Hello from the Fall 2016 MESP ladies!
(and gentlemen, of course. This post is just highlighting our journey as women.)
We are having a blast here in Amman this semester.
Efforts to adjust to the local culture come in different forms. Saying “Marhaba, keef halak?” instead of “Hello, how are you?” is just the beginning.
For us women, the adaptation of dress is a bigger hurdle to jump over. I for one have found the stretch surprisingly enjoyable- it’s an opportunity to be creative and thrifty.
Before coming on the semester, I hit up my local Salvation Army and Goodwill. Which is what I do on the regular anyway, but this time was different: I had specific guidelines in mind. It was more like a treasure hunt than it had ever been before.
I ended up having to stop at Kohl’s for the necessary ankle-length-with-no-slit skirt. Soon, I was on my way to Amman and cultural adjustment and adaptation.
We quickly learned that what we wear here is not just a matter of style, but of cultural respect. In the Middle East, the culture of the majority Muslim population puts an emphasis on physical appearance, and how that interacts with honor and respect.
I know, coming from an American, Christian perspective, the first concern on your mind when you get dressed in the morning is not “how do I make sure to respect others and honor my family” but “how can I fit in and not look like a freak.”
But if you think about the idea of respecting others, and even ourselves, in the way we dress, I’m leaning towards the idea that we could learn something from this value in Islamic culture.
I’ll let you work that out for yourself. For us here, it’s about making sure we show others that we have come to enter in to their world, to meet them where they are at. We want to make sure others feel respected and comfortable while we learn from them. We appreciate our hosts and don’t want to make them feel like they need to bend to our preferences.
That being said, it’s a different system than ours back home, so it takes some getting used to. After being here in Jordan for about 2 months, here are some examples of what we’ve come up with:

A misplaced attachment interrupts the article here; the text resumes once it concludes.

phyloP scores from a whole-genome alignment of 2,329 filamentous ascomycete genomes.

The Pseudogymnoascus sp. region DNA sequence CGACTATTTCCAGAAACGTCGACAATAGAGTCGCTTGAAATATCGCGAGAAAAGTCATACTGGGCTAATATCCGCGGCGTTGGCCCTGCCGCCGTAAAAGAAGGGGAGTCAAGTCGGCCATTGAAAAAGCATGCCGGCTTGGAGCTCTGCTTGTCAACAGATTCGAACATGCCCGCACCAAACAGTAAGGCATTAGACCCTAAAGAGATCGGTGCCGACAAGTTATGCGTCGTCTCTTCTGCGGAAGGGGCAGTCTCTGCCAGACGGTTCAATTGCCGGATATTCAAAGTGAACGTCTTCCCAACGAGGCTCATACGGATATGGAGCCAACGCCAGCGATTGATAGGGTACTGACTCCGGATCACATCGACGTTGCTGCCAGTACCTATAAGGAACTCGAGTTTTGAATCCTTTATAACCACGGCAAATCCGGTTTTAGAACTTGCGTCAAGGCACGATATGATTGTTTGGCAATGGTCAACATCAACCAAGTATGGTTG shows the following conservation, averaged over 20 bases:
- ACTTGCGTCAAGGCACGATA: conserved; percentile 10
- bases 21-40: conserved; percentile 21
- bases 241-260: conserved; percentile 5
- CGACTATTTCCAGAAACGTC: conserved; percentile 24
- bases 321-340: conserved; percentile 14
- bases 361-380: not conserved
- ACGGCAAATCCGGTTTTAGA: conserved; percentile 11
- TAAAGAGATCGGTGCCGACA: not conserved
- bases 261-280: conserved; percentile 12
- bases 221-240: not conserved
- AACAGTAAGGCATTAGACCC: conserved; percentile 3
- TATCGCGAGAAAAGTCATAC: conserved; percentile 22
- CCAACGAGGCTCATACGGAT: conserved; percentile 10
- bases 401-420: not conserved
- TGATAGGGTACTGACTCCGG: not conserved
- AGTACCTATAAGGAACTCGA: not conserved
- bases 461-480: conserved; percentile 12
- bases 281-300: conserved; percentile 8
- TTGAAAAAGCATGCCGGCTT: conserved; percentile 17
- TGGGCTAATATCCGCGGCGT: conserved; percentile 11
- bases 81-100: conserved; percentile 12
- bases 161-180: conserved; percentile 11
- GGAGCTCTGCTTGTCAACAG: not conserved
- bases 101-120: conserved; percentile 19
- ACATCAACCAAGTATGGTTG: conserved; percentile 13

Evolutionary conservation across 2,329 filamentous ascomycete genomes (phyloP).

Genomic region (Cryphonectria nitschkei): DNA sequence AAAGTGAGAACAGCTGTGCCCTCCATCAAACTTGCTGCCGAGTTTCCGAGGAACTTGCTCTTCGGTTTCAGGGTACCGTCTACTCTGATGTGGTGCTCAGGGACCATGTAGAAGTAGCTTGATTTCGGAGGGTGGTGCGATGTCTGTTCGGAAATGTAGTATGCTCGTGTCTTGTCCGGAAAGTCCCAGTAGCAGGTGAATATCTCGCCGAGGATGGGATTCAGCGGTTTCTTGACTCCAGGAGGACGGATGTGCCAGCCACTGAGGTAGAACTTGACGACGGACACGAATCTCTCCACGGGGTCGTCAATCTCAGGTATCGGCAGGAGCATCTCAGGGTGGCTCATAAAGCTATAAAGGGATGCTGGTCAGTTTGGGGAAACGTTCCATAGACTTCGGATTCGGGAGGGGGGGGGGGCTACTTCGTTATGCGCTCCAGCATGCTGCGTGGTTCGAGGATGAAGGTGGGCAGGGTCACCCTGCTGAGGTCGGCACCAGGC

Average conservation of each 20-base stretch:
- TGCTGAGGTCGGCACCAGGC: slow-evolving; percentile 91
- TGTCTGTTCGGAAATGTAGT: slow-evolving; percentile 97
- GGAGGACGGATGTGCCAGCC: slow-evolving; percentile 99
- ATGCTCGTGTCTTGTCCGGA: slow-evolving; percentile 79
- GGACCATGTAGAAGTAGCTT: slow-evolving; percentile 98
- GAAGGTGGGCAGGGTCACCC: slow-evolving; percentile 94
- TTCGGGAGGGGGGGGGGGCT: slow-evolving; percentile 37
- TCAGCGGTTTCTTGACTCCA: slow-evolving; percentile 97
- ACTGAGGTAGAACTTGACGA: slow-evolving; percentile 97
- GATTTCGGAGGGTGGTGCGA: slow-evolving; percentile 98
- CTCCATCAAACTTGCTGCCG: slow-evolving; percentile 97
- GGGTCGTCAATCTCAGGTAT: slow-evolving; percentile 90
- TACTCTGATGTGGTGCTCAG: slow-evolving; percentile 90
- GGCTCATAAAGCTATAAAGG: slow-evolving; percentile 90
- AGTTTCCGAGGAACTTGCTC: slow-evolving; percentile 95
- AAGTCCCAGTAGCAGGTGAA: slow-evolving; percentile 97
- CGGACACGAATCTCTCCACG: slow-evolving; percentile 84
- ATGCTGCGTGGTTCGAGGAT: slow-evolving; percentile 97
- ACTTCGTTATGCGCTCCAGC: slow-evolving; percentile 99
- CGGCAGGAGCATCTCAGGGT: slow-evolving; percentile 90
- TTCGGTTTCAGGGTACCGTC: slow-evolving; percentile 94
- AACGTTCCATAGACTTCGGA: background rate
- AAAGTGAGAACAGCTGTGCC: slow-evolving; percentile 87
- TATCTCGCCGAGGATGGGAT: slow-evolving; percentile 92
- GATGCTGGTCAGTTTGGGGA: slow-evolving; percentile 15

As you can see, it’s about higher necklines, longer sleeves, and long pants. This can be a challenge when living in the desert, so you learn to choose thinner, lighter fabrics (which travel better anyway!) and stay inside during the hotter parts of the day when possible.
The wonderful thing is, if you arrive and realize that you may need a few more items to supplement your wardrobe, you’ve always got Souk Juma to fall back on. Otherwise known by it’s English translation (Friday market), this magical marvel of a secondhand bonanza is open every Friday and is just a short taxi ride away.
I’ve bought a few things there, and I’m not one bit ashamed of it. I’ve gotten 2 JD pants, 5 tunics for 5 JD, purple suede shoes for 4JD… guys, a deal is a deal! When you pay a buck-fifty for a shirt, you’re not going to feel bad if you can’t fit everything in your suitcase on the way home (at least, I won’t… those purple suede shoes are gonna make the cut, though).
Even if I don’t bring all the apparel home with me, I’ve enjoyed exploring this fashion that convenes with Middle Eastern cultural standards. I have a new appreciation for personal presentation, which is something we tend to neglect in the States when we “just don’t feel like it.”
We’ve already joked about how we are taken aback when we see pictures of our friends in (reasonably) short dresses and how weird it will be to wear shorts in public again. I won’t have to worry about that for a while, heading back to Michigan in December, but it’s an interesting thought. We’ve come to a point of seeing our own fellow Americans, our friends and family, and having the same gut reaction as a Muslim, at least for a second.
As we live in Amman, we learn to straddle two worlds. We come from one, work to understand the other, to function in it but not to forget our own. Welcome to the Middle East Studies Program. Ahlan wa sahlan.